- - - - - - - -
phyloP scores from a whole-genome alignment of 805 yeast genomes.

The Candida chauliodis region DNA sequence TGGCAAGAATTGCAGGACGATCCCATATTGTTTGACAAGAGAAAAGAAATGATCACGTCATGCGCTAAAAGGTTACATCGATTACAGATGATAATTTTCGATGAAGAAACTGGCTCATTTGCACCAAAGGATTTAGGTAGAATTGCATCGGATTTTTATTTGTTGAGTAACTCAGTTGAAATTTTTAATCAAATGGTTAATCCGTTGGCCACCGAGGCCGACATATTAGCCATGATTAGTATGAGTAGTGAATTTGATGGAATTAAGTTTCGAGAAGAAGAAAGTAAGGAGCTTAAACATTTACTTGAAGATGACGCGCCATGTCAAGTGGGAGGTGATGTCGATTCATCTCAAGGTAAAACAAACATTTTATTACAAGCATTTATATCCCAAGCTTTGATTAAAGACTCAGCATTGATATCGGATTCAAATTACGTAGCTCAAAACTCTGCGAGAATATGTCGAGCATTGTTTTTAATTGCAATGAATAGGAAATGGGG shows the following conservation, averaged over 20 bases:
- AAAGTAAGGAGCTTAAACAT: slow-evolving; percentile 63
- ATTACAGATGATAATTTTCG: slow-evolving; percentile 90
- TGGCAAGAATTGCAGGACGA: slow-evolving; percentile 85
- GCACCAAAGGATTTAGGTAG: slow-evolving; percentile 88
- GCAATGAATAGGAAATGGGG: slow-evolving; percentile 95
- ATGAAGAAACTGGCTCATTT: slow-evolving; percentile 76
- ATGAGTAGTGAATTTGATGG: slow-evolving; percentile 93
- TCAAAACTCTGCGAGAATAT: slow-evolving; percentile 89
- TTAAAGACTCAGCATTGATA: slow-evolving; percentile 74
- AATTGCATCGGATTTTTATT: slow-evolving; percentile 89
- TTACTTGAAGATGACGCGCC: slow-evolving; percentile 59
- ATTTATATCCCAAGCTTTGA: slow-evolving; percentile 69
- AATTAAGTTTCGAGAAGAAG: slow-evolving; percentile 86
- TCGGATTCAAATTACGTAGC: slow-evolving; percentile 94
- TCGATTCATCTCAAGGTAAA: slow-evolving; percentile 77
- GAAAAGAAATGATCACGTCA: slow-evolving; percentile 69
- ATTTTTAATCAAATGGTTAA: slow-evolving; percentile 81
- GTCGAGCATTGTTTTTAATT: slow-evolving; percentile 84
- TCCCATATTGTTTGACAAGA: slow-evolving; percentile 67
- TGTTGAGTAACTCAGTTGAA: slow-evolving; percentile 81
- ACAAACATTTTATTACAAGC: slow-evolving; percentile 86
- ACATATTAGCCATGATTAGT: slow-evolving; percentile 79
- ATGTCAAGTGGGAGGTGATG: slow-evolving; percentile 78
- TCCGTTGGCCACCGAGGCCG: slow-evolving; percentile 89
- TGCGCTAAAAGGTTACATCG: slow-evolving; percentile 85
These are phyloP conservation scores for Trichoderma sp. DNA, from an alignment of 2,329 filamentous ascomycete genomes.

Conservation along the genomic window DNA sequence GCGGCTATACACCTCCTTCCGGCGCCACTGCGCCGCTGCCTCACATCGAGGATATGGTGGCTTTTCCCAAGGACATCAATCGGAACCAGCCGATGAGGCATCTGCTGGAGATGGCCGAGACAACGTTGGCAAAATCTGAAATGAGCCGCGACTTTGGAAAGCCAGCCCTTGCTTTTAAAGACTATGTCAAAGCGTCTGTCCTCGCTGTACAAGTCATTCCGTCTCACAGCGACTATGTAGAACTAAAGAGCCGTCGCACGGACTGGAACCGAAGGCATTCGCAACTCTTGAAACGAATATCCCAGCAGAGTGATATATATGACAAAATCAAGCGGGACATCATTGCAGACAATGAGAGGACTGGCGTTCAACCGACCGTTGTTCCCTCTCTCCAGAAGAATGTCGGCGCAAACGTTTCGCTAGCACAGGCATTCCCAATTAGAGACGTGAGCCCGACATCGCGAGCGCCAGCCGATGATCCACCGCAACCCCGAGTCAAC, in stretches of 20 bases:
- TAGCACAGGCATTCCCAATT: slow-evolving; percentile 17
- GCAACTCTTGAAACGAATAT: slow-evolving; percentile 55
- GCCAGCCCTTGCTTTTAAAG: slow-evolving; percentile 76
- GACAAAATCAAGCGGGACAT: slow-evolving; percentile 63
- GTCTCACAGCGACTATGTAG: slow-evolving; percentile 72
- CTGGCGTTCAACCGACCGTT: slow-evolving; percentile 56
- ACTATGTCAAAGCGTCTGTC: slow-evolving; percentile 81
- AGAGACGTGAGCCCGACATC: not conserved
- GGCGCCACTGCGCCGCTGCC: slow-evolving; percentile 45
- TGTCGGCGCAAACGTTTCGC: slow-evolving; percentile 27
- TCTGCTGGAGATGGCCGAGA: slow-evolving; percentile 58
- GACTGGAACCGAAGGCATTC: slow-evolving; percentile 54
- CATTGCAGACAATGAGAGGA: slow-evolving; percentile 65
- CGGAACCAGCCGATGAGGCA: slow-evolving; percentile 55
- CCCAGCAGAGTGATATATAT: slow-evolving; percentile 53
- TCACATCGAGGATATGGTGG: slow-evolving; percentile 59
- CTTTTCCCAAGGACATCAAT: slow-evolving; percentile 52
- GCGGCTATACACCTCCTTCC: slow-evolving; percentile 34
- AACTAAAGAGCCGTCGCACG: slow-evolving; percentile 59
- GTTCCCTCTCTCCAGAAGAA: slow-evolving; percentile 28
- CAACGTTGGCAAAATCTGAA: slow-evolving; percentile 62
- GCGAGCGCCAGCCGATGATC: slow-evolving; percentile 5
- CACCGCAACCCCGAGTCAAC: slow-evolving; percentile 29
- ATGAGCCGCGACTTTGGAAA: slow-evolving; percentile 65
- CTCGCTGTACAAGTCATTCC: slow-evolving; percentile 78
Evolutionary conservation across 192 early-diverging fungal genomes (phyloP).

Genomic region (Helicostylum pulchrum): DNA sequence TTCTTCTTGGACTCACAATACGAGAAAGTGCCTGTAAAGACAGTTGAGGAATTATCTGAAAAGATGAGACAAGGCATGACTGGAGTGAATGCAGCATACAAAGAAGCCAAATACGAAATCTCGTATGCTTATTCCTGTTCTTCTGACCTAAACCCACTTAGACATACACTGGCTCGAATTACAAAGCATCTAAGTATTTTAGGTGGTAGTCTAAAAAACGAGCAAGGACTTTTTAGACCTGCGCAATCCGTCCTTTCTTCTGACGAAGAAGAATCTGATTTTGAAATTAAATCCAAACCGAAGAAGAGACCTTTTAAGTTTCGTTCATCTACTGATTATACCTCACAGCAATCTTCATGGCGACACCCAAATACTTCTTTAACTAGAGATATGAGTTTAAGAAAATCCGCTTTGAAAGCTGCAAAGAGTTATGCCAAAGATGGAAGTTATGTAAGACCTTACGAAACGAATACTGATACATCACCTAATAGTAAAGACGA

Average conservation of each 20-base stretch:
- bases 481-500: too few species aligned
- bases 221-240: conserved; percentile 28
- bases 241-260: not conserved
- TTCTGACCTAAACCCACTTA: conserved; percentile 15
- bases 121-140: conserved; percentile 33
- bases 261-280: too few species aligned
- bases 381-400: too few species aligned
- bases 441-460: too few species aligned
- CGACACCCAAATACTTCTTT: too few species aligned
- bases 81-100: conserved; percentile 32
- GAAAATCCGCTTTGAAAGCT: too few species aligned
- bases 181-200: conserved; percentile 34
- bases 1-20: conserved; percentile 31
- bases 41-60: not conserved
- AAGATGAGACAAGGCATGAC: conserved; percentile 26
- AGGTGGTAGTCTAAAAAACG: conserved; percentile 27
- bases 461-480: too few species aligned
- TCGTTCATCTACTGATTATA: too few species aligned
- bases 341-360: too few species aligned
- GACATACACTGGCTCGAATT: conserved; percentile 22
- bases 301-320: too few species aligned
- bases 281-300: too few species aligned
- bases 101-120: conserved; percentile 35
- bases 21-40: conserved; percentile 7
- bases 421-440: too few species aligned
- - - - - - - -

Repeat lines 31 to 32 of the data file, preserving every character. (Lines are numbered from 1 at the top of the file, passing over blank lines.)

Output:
- GCAACTCTTGAAACGAATAT: slow-evolving; percentile 55
- GCCAGCCCTTGCTTTTAAAG: slow-evolving; percentile 76